Tuesday, February 05, 2008

Bring It On:
A Former Dallas Cowboys Cheerleader Tackles the New York Art World 

Posted by James at 9:45 AM ET

By Elisa Lipsky-Karasz
W Magazine
It’s a crisp fall evening at Manhattan’s Pier 40, and the cavernous space, by day an industrial parking garage, has been transformed into a palace of eco chic for the third annual Guggenheim International Gala. Under a ceiling festooned with recycled cardboard swirls, dealers Larry Gagosian, Barbara Gladstone and Tony Shafrazi mingle with such collectors as Peter Brandt and Stephanie Seymour, artist Richard Prince and—oddly enough—Owen Wilson. But even against such a star-studded background, one buxom, tan creature stands out. Her long blond hair spills down over her formfitting, feather-trimmed black dress and preternaturally perfect cleavage. Her face is precisely made up with highly arched brows and frosted pink lips. The look is completed by elbow-length black gloves, fingerless to better accommodate the Elizabeth Taylor–worthy rings—one diamond, one emerald—on her French-manicured fingers. As she makes her way to her table, she’s stopped at every turn, here by a man inviting her to a collectors’ dinner, there by an elderly admirer who looks her over and says, teasing, “If you’ve got it, flaunt it.” Given her bombshell appearance, the attention is not unexpected, but what is somewhat surprising is the fact that this woman, who looks more Legally Blonde than West Chelsea power player, is Amy Phelan, a newly appointed trustee of the Guggenheim board. And as dinner starts, there is only one thing on her mind: “I want to meet Owen Wilson!” she gushes in her Texas drawl. “Where is he? Tell him to come over here and have a drink with us!”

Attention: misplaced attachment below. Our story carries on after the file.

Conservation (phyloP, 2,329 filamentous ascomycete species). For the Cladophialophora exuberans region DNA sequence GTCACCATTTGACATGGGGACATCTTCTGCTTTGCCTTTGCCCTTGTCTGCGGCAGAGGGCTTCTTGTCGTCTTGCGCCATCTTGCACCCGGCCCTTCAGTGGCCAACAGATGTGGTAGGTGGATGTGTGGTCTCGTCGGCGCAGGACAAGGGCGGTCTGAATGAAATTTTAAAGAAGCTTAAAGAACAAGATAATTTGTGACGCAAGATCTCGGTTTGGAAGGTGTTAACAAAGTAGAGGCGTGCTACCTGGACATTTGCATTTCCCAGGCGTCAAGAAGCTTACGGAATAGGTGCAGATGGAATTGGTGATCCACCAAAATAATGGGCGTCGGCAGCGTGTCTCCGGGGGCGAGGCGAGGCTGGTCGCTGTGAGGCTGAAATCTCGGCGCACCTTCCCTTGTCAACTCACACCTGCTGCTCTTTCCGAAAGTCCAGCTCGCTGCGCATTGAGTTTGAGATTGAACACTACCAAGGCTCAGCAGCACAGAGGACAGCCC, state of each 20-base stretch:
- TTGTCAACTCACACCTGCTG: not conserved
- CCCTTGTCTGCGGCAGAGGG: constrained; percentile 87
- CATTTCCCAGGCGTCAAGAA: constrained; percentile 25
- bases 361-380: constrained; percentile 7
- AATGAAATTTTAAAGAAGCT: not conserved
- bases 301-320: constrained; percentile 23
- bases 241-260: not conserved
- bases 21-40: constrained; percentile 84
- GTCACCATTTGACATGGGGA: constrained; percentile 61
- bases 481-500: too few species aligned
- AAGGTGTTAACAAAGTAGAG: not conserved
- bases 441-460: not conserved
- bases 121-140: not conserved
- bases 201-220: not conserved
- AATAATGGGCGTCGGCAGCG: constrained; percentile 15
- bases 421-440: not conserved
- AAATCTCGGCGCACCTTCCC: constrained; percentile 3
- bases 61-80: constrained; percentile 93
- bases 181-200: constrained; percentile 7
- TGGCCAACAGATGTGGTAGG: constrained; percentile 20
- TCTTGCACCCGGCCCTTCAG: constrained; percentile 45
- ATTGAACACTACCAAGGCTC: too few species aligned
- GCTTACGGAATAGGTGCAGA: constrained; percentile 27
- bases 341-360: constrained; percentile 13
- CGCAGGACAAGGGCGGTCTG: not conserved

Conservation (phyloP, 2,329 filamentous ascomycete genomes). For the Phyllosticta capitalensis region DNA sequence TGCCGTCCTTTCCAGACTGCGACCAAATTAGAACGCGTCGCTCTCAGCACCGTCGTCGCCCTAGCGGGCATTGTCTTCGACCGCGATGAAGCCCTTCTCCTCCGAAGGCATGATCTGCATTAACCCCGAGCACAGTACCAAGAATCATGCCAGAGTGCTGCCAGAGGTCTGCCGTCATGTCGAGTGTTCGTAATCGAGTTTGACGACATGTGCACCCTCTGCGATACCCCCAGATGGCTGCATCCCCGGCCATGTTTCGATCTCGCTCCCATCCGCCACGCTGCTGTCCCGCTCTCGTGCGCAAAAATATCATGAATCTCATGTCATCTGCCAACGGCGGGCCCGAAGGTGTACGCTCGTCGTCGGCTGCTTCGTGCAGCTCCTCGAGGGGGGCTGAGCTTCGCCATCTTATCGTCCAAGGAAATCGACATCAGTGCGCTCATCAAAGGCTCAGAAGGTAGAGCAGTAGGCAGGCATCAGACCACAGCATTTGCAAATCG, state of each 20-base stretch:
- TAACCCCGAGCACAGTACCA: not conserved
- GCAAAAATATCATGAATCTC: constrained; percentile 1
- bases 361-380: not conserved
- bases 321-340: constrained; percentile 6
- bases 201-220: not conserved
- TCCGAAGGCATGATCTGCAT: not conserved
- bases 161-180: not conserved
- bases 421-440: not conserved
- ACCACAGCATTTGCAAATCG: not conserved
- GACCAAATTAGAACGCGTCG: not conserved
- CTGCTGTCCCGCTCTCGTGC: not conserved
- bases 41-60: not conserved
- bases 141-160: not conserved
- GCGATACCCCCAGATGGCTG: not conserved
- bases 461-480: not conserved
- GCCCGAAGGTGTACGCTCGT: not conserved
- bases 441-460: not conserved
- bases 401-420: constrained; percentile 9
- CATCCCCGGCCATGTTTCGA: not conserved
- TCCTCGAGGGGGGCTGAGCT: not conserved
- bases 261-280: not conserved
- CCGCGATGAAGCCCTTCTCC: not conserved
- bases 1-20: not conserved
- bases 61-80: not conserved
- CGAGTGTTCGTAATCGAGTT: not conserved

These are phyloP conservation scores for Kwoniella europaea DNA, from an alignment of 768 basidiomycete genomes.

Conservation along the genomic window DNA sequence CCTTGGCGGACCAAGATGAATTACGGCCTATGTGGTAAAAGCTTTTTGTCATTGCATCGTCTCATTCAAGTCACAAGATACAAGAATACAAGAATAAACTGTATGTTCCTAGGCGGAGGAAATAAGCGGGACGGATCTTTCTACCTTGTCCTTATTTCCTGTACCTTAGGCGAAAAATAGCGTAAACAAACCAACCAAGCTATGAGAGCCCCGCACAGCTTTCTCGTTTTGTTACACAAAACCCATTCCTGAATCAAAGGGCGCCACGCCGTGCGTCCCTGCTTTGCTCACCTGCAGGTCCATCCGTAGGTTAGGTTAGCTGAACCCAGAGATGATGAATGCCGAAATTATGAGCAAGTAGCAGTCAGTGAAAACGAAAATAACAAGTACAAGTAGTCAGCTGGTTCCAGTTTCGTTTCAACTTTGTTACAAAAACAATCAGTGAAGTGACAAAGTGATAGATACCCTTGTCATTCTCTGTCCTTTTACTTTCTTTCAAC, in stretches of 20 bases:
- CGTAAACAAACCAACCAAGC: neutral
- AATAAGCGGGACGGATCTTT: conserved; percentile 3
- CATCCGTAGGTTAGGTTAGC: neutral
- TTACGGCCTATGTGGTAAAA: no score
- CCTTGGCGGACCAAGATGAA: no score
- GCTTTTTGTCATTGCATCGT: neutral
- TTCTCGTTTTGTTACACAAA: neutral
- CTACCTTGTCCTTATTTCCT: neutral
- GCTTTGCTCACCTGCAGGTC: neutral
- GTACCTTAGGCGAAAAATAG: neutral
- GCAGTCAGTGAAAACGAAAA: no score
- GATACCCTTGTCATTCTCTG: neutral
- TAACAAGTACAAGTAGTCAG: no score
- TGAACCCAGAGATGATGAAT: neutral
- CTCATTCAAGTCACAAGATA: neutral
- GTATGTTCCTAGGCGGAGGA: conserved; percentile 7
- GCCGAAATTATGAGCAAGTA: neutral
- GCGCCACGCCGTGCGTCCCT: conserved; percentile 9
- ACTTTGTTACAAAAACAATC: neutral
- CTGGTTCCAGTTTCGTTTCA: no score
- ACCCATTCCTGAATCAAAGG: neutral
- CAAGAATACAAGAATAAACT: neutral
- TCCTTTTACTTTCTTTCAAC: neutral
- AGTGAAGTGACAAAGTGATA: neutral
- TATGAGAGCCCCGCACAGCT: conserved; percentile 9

Amy Phelan
Amy Phelan in the master bedroom of her Park Avenue apartment. Over the bed and dresser are works by Ed Ruscha.

The 36-year-old Phelan has managed to crack the notoriously insular art world remarkably quickly, especially considering she started collecting seriously just six years ago, shortly after she moved to New York from her native Dallas to marry her husband, investment fund manager John Phelan. In April she became only the seventh woman on the 29-member Guggenheim board. (Another recent addition, Linda Macklowe, a longtime collector from a renowned New York real-estate family, fits the typical profile a bit better.) Regardless, Phelan is being considered to cochair the Guggenheim’s 50th-anniversary celebrations in 2009, a job for which she is well prepared, given the fact that venerable collector and 11-year veteran of the Whitney board Melva Bucksbaum tapped her to head up the 2007 gala at the Whitney, where John sits on the board. “She was unbelievable. She left me in the dust,” says Bucksbaum. “I learned a lot from Amy on that job. I followed her around like a puppy dog.”

Not only has Phelan impressed the collector crowd; she’s popular with artists too: Photographer Marilyn Minter counts her as a muse, and Phelan can often be found palling around with painter Delia Brown, with whom she has regular sleepovers. “We stay up and eat M&M’s and drink white wine in bed,” Brown says. Sculptor Jim Hodges is another Phelan favorite, and he’s introduced her to downtown denizens like Fischerspooner’s Casey Spooner, who is now a close friend as well.

Read the rest of the article here. Amy on the web at AmyPhelan.com.

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